The major causes of mitral regurgitation are flail mitral valve, mitral valve prolapse, endocarditis, ischemic heart disease with papillary muscle displacement, functional mitral regurgitation from cardiomyopathy, and rheumatic heart disease.
Echocardiography is the preferred examination to determine mitral regurgitation. It clearly shows the extent of left atrial and left ventricular enlargement and also the presence and severity of mitral regurgitation. Transesophageal echocardiography with Doppler or 2D echocardiography and color flow Doppler imaging allows detailed assessment of the mitral valve.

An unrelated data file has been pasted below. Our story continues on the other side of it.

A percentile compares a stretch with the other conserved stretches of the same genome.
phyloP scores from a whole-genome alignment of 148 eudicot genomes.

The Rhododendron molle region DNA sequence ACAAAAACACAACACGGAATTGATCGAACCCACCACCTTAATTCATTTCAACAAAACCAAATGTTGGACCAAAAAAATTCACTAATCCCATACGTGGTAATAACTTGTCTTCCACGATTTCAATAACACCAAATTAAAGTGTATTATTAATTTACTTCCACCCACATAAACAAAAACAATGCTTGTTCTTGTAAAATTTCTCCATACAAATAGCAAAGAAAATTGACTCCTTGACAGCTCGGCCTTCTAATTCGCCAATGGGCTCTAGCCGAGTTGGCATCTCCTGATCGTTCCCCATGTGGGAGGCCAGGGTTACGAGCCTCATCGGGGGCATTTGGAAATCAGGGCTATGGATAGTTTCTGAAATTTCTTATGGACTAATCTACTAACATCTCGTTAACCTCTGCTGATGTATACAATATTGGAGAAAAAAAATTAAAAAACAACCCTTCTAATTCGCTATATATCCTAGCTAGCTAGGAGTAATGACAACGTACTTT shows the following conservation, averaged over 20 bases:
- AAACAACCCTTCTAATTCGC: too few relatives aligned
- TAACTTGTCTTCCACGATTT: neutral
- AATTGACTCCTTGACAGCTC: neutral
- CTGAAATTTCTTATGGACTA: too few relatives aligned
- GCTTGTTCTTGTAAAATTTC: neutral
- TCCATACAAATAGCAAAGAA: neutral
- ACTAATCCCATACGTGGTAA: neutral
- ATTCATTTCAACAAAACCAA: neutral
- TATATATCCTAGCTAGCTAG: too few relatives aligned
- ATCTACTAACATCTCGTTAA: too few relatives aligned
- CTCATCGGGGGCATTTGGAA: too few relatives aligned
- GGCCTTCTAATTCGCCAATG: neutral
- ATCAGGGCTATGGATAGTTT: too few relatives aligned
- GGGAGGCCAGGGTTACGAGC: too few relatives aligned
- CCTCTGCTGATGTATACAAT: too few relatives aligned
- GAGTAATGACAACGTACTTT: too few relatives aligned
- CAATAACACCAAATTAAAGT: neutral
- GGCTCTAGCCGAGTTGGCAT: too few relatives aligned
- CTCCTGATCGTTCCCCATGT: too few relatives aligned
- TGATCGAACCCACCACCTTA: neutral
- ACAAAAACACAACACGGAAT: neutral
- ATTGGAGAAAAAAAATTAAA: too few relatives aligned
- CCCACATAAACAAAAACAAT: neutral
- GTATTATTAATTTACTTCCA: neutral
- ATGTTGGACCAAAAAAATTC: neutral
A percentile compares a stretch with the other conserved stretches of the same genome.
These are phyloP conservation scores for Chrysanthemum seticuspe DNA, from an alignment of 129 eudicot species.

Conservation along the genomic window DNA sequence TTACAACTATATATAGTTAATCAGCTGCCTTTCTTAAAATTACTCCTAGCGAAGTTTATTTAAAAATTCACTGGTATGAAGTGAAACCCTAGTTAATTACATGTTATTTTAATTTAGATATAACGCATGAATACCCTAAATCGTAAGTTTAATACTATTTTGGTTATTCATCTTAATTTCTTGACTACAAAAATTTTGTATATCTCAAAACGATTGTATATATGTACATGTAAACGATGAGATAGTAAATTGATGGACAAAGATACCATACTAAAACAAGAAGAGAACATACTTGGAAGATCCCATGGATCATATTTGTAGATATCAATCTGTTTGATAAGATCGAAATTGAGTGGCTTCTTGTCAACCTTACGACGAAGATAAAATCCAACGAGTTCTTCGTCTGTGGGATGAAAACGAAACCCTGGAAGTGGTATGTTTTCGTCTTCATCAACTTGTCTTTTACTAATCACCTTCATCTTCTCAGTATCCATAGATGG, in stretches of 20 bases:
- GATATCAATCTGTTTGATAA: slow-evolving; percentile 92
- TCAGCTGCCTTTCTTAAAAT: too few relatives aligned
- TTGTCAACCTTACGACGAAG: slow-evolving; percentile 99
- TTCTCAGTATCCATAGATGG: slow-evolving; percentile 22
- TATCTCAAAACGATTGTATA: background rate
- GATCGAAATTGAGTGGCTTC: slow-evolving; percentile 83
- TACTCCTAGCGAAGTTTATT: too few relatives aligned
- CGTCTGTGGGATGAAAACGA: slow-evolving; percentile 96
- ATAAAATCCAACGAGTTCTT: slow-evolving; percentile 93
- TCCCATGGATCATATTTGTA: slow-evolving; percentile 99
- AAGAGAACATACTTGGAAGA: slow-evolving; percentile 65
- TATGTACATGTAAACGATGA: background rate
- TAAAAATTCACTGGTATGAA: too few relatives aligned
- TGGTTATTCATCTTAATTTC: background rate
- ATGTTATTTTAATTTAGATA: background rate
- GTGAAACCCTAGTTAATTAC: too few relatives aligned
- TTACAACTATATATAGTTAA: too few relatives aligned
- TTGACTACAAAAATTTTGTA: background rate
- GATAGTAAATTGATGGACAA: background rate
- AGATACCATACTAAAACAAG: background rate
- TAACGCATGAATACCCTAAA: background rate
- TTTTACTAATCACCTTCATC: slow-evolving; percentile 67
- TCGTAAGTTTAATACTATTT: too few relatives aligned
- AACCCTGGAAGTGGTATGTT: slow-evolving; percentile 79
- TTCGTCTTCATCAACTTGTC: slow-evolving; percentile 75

Structural abnormalities found in mitral regurgitation include left atrial and left ventricular size and appearance of the mitral apparatus.
- Mild mitral regurgitation: normal or near-normal left atrial size, left ventricular size, and intact mitral apparatus.
- Moderate mitral regurgitation: some degree of enlargement of the left atrium, different degrees of mitral apparatus abnormalities, and normal or mildly dilated left ventricle.
- Severe chronic mitral regurgitation: some degree of left ventricular dilatation, moderate to severe left atrial enlargement, and ruptured papillary muscle, flail mitral leaflet, or malcoaptation of the mitral leaflets.